Treatment of aSAH is very complex, inevitably requiring more time and incurring more cost. At the same time, a longer length of stay (LOS) in the hospital increases patients’ risk of contracting nosocomial infections, resulting in higher complication rate or even mortality [2, 5]. Thus, early prediction of patients’ LOS and their prognosis are of considerable value in treatment decision-making, ensuring the provision of adequate care while maintaining cost efficiency, as well as yielding information for patients and their respective families. Indeed, models for predicting the outcome of aSAH have been developed, but a reliable prediction model for LOS among aSAH patients remains unavailable. Several factors have been implicated as predictors for LOS in cases of aSAH, namely patients’ baseline illness or demographics, clinical presentation, treatment received in hospital, as well as medical complications and comorbidities [2, 5, 6]. The purpose of this study was to identify factors which play a role in the LOS of aSAH patients and develop a scoring model to predict the LOS of aSAH cases in both intensive care units and wards.


Study design

We retrospectively reviewed all medical records of patients diagnosed with aSAH, who were admitted to the National Brain Center Hospital, East Jakarta, Indonesia, from January 2019 to June 2022. The exclusion criteria were death during hospitalization and incomplete records. We included the following 17 variables in our analysis as follows: age, gender, aSAH grade, hypertension, diabetes mellitus, dyslipidemia, personal history of smoking, family history of cerebrovascular disease, hospital-acquired pneumonia (HAP), cardiovascular comorbidities, hyponatremia, hypokalemia, mechanical ventilation, treatment of aneurysm, treatment of hydrocephalus, aneurysmal location and size. aSAH grade was based on the World Federation of Neurological Surgeons (WFNS) score, where aneurysms scoring 1–3 were low-grade, and those scoring 4–5 were high-grade [7, 8]. Cardiovascular comorbidities included atrial fibrillation, hypertensive heart disease, and congestive heart failure. Hydrocephalus treatment included lumbar drain, ventriculoperitoneal (VP) shunt, and external ventricular drain (EVD), while aneurysm treatment included conservative treatment, endovascular coiling, and surgical clipping. Angiographic features of interest were aneurysmal location and size.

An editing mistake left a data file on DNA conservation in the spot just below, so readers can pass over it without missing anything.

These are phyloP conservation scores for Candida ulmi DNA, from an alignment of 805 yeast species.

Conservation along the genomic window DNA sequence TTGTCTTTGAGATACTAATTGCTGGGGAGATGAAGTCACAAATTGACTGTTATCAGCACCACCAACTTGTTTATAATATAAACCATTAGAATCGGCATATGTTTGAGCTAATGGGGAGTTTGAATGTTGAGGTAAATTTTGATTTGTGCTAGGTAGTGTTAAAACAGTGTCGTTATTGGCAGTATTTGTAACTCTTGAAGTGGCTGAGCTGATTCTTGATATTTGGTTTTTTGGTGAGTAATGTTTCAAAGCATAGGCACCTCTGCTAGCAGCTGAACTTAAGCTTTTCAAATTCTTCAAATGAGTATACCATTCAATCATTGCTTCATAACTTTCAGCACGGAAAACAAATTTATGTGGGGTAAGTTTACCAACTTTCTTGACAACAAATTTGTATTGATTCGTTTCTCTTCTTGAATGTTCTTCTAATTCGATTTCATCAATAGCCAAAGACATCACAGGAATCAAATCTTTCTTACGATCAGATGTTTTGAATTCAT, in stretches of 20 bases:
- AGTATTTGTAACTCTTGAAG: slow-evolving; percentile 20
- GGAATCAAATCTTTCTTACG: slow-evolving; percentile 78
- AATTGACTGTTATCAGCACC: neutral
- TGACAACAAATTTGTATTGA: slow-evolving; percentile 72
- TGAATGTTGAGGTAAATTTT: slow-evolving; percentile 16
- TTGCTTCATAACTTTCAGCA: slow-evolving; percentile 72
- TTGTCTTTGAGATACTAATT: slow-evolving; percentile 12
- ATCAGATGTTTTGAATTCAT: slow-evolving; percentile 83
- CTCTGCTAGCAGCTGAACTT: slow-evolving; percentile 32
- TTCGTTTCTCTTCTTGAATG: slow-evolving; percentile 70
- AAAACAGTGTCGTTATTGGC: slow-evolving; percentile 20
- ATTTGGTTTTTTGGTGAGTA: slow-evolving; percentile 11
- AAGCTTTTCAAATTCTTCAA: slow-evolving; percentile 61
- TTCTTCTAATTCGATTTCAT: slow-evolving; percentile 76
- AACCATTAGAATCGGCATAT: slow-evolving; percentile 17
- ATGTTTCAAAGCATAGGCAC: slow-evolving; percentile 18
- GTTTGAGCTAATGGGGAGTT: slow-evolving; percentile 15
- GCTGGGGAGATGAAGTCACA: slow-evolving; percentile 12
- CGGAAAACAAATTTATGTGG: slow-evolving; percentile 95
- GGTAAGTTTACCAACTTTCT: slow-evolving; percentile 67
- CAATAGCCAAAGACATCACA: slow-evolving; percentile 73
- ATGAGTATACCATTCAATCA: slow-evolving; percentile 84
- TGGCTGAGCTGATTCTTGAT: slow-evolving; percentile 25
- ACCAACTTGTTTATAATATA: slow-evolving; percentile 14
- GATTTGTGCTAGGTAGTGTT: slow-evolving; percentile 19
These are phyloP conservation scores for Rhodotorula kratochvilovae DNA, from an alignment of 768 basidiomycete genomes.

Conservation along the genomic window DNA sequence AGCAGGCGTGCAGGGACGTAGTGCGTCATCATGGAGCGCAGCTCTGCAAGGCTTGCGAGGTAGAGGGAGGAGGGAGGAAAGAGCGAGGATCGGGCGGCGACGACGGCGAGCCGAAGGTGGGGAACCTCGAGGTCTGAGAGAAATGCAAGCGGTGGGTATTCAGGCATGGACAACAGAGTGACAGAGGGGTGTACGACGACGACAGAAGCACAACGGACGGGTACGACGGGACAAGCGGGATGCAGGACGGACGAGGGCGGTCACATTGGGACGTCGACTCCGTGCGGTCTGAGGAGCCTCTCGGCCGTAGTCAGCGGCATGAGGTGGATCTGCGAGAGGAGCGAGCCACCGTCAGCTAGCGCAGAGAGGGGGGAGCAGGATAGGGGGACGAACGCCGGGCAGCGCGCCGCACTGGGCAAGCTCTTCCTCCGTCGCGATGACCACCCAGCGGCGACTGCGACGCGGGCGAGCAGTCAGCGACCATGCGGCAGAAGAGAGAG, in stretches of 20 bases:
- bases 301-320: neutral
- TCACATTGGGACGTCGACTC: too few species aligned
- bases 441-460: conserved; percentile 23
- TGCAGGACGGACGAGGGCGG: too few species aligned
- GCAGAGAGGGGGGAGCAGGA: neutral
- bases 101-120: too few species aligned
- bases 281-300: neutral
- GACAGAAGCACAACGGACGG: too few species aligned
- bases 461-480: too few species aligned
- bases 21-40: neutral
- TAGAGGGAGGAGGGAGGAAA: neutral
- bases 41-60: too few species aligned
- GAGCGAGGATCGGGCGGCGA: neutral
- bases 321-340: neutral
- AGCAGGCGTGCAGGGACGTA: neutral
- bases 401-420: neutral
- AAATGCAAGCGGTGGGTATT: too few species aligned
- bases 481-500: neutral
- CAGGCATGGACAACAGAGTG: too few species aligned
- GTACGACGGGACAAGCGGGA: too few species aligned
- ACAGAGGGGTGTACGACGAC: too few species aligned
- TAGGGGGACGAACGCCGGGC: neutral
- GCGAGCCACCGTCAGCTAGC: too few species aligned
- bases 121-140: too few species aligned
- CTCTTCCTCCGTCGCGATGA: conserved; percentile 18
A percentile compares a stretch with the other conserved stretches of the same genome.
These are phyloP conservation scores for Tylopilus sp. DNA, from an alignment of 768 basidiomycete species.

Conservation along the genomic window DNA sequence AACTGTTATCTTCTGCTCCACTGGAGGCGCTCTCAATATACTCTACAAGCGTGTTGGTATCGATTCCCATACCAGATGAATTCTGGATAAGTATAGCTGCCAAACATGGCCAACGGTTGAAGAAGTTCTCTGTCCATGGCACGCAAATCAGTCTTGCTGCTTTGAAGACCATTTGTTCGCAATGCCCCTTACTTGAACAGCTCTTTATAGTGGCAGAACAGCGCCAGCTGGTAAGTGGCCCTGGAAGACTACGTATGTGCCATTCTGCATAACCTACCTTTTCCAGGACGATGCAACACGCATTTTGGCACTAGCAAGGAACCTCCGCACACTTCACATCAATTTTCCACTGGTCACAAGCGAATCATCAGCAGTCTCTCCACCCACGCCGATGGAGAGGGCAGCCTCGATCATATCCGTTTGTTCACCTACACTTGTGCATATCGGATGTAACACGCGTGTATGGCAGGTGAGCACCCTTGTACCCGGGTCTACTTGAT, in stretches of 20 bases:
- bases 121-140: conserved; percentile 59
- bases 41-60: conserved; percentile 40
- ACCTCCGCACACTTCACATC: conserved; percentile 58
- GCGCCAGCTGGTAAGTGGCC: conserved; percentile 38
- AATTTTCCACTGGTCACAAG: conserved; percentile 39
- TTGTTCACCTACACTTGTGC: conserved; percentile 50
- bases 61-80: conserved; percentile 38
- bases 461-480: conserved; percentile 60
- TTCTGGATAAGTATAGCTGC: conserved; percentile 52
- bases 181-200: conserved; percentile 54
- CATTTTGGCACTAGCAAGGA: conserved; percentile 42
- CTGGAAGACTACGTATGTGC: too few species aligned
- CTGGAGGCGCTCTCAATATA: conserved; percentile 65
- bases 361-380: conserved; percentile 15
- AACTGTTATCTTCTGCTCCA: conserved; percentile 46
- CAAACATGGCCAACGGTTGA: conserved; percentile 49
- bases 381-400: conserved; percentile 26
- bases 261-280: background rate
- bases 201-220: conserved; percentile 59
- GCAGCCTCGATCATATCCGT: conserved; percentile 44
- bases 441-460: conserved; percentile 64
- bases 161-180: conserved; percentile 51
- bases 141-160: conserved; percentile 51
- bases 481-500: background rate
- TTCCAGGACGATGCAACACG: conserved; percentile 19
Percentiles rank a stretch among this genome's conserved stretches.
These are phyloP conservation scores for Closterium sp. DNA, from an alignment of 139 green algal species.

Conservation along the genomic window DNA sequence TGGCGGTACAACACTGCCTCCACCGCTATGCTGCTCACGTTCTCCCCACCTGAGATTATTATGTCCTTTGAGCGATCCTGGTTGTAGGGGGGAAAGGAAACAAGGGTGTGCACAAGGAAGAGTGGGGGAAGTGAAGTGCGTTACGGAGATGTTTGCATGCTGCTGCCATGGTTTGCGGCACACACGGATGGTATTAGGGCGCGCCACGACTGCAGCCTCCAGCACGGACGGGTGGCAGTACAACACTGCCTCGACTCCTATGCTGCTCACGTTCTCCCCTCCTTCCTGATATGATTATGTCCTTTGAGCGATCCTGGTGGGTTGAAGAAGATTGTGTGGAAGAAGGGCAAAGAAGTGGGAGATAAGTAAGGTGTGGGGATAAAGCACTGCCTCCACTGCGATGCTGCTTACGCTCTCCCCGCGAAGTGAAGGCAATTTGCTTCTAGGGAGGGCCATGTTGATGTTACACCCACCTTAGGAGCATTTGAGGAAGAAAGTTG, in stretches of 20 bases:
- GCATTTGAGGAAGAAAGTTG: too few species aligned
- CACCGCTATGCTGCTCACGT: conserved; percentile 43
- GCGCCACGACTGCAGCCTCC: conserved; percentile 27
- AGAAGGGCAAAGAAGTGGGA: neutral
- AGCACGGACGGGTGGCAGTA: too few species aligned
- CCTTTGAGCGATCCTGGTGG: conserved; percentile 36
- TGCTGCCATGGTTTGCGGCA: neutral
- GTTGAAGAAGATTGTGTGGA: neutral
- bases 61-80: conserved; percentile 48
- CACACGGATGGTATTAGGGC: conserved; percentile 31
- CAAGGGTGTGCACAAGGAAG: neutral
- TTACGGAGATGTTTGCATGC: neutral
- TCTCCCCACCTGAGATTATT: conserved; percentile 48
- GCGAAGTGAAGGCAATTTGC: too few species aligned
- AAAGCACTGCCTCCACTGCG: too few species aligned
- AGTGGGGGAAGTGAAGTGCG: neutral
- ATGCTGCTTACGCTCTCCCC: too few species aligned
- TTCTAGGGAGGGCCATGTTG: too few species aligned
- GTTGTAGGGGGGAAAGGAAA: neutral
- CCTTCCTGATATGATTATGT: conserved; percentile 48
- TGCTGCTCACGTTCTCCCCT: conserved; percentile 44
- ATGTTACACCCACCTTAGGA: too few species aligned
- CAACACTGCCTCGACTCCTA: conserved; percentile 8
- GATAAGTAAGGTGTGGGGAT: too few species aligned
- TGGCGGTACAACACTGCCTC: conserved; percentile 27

We defined prolonged LOS as hospital stay longer than 14 days, which was based on several considerations. Extended LOS among aSAH patients is often associated with the occurrence of vasospasm, and previous studies demonstrated that patients with vasospasm following SAH had a LOS of more than 14 days. In addition, delayed neuroinflammatory state after aSAH reaches its peak 4–14 days after the onset of rupture [6, 9,10,11,12,13,14].